Property Distribution and Monetary Award

Most people aren’t aware of all the wide variety of issues that spouses must address and deal with prior to the Court granting them a Judgment of Absolute Divorce. In addition to potential custody and support issues, one issue that people often don’t consider is the issue of marital property – meaning what will happen to all of their stuff when they get divorced. The distribution of marital property as part of a divorce is very tricky and complex. A Maryland property distribution attorney can guide you through the process.

Marital property is any and all property that is acquired by one or both of the parties during the course of their marriage. Something can still be marital property even if it is titled solely in the wife’s name or titled solely in the husband’s name – the property does not have to be jointly titled in order for it to be considered marital property.

However, the following property is not marital property:

  1. Any property acquired by one of the parties prior to their marriage;
  2. Any property acquired by inheritance or gift from a third party;
  3. Any property excluded by a valid and enforceable agreement; and
  4. Any property directly traceable to any of these sources.

If the parties cannot agree what happens to all or some of their marital property as part of a Voluntary Separation and Property Settlement Agreement, the Court will make that determination for them. As part of the divorce hearing, the Court will conduct a three step process to determine what happens to the marital property:

  1. Classify the property – meaning determine what constitutes marital property and what is non-marital property;
  2. Value – meaning determine the monetary value any and all marital property; and
  3. Distribute – meaning distribute the value of each piece of property on the basis of the contributions of each party.

Under the Marital Property Act, the property interests of each party should be adjusted fairly and equitably, with careful consideration being given to both monetary and nonmonetary contributions by each party. Once all marital property has been determined, valued, and distributed, the Court may award one party a monetary award to adjust the equities and to ensure the division of property is fair and equitable to both parties.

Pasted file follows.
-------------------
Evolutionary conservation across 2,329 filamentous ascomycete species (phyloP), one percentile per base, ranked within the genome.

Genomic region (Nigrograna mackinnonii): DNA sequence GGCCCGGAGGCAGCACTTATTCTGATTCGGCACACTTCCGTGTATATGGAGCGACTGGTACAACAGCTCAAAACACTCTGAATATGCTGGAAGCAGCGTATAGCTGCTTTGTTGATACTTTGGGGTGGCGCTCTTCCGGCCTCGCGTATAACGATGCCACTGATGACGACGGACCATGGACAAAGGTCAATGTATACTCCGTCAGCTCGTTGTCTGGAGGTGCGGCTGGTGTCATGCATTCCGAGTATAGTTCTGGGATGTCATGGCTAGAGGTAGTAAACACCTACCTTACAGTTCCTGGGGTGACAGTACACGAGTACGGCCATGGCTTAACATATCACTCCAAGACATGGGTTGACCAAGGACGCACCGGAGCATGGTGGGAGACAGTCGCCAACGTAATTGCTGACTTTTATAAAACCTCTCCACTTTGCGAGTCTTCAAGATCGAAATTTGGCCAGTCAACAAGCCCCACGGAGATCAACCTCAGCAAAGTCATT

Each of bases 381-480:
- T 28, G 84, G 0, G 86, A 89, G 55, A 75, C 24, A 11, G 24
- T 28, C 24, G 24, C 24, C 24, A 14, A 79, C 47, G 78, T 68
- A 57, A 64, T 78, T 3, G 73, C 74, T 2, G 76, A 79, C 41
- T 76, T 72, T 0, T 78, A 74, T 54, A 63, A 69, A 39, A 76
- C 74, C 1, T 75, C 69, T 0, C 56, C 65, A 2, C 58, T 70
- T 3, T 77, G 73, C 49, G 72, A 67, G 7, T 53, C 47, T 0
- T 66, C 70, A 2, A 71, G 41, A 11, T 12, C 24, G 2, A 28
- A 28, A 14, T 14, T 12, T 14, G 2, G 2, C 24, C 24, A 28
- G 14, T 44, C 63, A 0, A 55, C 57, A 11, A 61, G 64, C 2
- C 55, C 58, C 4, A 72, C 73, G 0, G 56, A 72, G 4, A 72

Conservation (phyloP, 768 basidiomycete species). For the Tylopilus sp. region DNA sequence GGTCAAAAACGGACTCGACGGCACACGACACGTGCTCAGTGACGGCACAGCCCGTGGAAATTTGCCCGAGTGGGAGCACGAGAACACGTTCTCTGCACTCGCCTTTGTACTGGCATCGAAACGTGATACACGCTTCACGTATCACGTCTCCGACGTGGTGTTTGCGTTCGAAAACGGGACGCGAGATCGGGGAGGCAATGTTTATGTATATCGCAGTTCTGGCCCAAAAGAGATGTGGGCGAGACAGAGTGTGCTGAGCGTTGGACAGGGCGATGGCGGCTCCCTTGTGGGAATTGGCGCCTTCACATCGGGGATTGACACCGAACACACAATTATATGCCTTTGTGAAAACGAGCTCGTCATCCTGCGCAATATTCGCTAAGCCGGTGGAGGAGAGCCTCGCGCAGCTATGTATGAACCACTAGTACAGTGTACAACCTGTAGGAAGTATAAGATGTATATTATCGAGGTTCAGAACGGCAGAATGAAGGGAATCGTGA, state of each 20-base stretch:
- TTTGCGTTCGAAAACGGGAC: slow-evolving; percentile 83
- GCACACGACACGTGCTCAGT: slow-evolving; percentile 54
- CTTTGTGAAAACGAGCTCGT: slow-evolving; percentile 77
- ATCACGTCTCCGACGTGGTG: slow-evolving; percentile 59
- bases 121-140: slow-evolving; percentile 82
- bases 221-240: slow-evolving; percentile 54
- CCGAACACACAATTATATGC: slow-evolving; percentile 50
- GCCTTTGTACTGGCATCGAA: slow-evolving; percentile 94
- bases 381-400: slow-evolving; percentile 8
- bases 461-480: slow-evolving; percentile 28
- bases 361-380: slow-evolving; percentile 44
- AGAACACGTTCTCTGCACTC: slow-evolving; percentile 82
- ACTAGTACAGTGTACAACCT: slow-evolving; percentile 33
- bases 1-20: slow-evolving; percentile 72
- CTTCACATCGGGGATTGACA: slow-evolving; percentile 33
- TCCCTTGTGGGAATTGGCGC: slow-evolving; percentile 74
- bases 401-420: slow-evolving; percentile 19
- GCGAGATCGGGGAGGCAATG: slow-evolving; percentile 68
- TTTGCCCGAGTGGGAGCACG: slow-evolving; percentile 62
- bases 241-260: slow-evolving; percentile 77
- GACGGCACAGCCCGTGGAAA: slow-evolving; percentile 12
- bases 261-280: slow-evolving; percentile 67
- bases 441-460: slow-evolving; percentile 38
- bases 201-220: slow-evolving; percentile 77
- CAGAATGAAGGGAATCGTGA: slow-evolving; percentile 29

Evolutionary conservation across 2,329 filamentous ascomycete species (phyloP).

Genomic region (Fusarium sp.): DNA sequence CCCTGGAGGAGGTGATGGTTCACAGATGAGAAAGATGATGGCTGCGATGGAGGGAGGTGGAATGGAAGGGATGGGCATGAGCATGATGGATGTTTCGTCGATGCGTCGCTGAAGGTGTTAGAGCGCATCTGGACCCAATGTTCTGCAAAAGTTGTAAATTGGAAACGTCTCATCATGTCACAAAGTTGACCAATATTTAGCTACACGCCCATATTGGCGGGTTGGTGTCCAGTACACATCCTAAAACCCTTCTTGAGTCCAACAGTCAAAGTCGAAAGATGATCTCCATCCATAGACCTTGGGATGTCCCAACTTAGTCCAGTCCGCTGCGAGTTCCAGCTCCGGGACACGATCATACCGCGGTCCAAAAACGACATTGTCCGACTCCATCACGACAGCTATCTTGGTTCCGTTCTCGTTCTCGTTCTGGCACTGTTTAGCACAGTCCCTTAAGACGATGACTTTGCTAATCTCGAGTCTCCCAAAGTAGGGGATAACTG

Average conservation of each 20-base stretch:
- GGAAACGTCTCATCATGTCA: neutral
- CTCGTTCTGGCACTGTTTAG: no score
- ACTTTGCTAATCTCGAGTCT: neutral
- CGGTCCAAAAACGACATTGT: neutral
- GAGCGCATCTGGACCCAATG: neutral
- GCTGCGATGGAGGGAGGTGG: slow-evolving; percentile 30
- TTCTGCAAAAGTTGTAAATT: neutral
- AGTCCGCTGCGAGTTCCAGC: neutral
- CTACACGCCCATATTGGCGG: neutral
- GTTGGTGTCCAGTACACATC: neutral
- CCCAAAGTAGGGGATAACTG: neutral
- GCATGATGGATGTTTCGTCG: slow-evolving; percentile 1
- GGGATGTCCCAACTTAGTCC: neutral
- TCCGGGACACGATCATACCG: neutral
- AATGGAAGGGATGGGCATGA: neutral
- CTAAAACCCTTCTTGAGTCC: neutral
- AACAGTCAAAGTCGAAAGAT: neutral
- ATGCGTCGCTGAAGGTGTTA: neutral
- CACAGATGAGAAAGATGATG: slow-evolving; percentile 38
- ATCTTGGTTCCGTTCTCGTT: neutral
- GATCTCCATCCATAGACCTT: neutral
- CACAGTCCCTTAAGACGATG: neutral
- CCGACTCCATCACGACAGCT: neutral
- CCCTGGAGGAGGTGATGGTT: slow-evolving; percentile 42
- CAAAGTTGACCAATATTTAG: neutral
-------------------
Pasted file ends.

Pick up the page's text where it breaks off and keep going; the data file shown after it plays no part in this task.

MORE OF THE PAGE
A monetary award is a Court order that requires one party to give the other money. The following factors will considered by the judge when determining whether to award a monetary award and the amount said award:

  1. The contributions, monetary and non-monetary, of each party to the well being of the family;
  2. The value of all the property interests of each party;
  3. The economic circumstances of each party at the time the award is to be made;
  4. The circumstances that contributed to the estrangement of the parties;
  5. The duration of the marriage;
  6. The physical and mental condition of each party;
  7. The age of each party;
  8. How and when specific marital property was acquired;
  9. The contribution by either party of non-marital property to the acquisition of the real property held by the parties as tenant by entirety;
  10. Any award of alimony and any award that the court has made with respect to family use personal property or the family home;
  11. Any factor that the Court considers necessary or appropriate to consider in order to arrive at a fair and equitable monetary award or transfer of an interest in the pension, retirement, profit sharing, or deferred compensation plan, or both.

You need the assistance of a knowledgeable Maryland property distribution attorney to help you through all the ins and outs. Contact our office today to ensure that any rights you have in the marital property acquired by you and your spouse are protected.

Maryland Divorce Lawyer Blog - Division of Property